Last week, ten communities in Linn County approved a one-cent local option sales tax that would go into effect on April 1st, and last for the next five years. This proposal failed in five other Linn County communities. It failed to muster the needed votes in Marion, Hiawatha, Robins, Center Point, and the Linn County portion of Walford.
Citing “voter confusion,” the Cedar Rapids City Council is now allowing the five communities who rejected last Tuesday’s to vote again on the proposal on May 5th of this year. Maybe part of the “confusion” that occurred in these five communities was due to the wording of what the additional money would be used for.
Cedar Rapids and in the unincorporated areas of Linn County both passed the one-cent tax increase. The ballot clearly stated that these additional funds are needed for flood-related expenses. Yet, when you look at the language used on the ballots of the five communities that failed to pass the one-cent tax increase, it doesn’t state specifically that these funds are needed in response to last year’s floods.
The following is the language from the ballots in the five communities that didn’t pass the one-cent local option sales tax last Tuesday:
Marion: The specific purposes for which the revenues shall otherwise be expended are: Road improvements, expenses associated with the expansion of the trunk sewer, and other community improvement projects.
Haiwatha: The specific purposes for which the revenues shall otherwise be expended are: Street improvements, public safety, park and recreation improvements, water and sewer system improvements.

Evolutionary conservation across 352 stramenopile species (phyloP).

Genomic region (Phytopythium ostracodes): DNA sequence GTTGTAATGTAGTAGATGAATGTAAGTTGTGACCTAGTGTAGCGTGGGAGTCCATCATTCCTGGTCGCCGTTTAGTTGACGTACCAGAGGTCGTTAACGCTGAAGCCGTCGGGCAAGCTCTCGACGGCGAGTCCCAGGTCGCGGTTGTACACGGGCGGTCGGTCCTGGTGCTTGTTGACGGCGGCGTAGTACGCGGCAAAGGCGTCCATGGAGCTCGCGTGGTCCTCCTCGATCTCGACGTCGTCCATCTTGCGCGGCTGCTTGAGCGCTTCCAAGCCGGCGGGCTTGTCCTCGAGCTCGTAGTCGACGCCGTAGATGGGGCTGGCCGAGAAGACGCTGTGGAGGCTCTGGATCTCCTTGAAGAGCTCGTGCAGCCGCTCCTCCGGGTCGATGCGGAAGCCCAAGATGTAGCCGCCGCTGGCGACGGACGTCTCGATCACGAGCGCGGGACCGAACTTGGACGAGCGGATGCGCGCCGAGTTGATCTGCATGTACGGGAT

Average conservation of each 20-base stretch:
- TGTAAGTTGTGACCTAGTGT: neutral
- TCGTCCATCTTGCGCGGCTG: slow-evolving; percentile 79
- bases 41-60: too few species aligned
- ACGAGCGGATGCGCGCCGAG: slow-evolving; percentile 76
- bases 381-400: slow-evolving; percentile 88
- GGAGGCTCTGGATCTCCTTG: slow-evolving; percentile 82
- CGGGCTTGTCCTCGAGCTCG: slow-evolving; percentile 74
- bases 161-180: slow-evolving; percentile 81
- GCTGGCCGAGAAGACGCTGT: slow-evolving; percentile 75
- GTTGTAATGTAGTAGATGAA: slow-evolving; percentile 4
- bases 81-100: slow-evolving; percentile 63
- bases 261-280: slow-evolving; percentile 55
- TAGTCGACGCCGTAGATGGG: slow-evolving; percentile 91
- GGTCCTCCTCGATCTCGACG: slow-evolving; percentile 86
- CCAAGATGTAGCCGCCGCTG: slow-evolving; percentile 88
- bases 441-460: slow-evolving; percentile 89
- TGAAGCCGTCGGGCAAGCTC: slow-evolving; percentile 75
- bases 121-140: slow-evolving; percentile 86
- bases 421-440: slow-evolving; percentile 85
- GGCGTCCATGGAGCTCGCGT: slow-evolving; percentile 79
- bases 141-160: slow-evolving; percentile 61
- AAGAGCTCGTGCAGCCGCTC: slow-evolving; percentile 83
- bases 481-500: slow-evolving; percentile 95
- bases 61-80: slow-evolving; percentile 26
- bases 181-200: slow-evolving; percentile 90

Robins: The specific purposes for which the revenues shall otherwise be expended are: Streets, water, sewer and other community improvement projects.
Center Point: The specific purposes for which the revenues shall otherwise be expended are: Community improvement projects and essential corporate purposes.
Walford: The specific purposes for which the revenues shall otherwise be expended are: One hundred percent (100%) for infrastructure.
So, on one hand, you had Cedar Rapids and rural Linn County asking for funds that will help rebuild the community. On the other hand, you had communities asking for a tax increase for non-flood-related items, which the voters rejected.
The voter confusion that many now claimed happen does not justify a “do over” election. Those who wanted the one-cent tax increase passed in these five communities failed to educate the voters and thus saw their campaigns fail just like John McCain saw his campaign fail last November. Candidates who lose on Election Day don’t have the option to constantly challenge their former opponents until the voters finally get it right. Why should we allow local ballot initiatives to get more than one bite at the apple?
The Iowa legislature needs to look into changing how and when special elections like Local Option Sales Taxes, School Bonding Referendums, and Gambling Referendums take place. Holding these elections on a Tuesday in March or May guarantees a low voter turnout. Additionally, allowing schools and communities to immediately reschedule another vote if the measure for which they are advocating fails is also wrong. It turns these types of elections into a drawn-out war of attrition, which doesn’t respect the will of the people.
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